Speaking of his use of Plimsoll’s reflection in a window, he said: “We’re seeing his reflection which means that we’re standing with him, and becoming part of that collective conscience to take responsibility. “

The use of a reflection invited onlookers to see themselves too: it is an invitation to altruism, to follow the example of Samuel Plimsoll to act on behalf of others and make the world a better place. I wrote my book about Samuel Plimsoll, The Plimsoll Sensation, for the same reason. It is, like Shane’s mural, a celebration of the possibility that determined individuals can make a difference to us all. That ideal never dates.

So why does Samuel Plimsoll deserve our commemorations? A quick recap for those of you who may not know.

Plimsoll led an agitation in the late 19th century with his wife Eliza, and it was an epic legal, social, and political battle for justice. Together they worked to protect sailors against nefarious practices including overloading and the use of unseaworthy ‘coffin-ships’. Plimsoll campaigned for years for an inspection for
seaworthiness and a load line on the side of merchant ships, to set a limit on how deeply in the water they could safely sit.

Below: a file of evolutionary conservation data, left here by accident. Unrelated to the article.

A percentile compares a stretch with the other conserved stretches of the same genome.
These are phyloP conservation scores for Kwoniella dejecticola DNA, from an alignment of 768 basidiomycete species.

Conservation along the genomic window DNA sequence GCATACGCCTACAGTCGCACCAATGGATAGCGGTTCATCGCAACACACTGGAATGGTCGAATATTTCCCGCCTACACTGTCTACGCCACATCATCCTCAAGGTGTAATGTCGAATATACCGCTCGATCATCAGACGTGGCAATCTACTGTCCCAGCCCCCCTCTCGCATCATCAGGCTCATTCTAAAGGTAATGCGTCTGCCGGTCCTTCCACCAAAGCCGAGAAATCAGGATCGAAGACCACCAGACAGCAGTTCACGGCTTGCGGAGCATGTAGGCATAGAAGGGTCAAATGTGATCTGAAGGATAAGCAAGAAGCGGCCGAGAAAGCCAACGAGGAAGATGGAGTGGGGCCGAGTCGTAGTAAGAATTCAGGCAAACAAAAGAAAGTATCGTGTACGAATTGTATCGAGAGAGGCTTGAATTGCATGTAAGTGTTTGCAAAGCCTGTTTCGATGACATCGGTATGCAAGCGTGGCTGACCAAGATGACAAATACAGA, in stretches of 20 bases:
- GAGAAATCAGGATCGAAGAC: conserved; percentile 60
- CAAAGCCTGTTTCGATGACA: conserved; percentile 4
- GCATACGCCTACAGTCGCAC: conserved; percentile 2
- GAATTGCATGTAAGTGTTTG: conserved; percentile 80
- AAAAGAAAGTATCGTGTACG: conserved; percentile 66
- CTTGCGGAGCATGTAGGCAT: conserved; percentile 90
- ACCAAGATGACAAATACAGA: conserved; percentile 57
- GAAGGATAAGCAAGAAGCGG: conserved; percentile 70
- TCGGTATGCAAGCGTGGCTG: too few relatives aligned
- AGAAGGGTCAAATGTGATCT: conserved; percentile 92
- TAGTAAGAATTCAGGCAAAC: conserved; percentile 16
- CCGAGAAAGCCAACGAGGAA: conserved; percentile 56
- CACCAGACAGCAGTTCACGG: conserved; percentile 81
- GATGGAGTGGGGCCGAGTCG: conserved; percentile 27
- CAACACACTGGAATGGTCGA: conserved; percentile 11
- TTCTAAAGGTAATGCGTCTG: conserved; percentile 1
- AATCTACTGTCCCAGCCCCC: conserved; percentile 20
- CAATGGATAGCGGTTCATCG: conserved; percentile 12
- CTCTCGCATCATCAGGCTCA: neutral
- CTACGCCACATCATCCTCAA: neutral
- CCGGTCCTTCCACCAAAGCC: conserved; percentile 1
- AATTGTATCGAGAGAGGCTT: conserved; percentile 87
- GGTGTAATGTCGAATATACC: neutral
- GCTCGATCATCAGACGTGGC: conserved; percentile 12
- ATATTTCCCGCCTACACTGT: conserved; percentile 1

He took on wealthy shipowners who loaded ships as deeply in the water as they could in order to make as much profit as possible, pocketing insurance if the ships sank, while it was sailors’ lives that were sacrificed.

And sometimes the insurance was a scam that over-represented the worth of the vessel and its cargo.

Challenging the shipowners, including some of his fellow MPs, led to libel cases and vilification that almost ruined Plimsoll, but he was fortified by his faith and popular with the public; he was the subject of plays, novels, street ballads and music hall songs. With the support of the nation, he faced down his enemies, came close to ousting Disraeli’s government and achieved lasting safety measures for merchant sailors, including the Plimsoll line, the load line that immediately bore his name.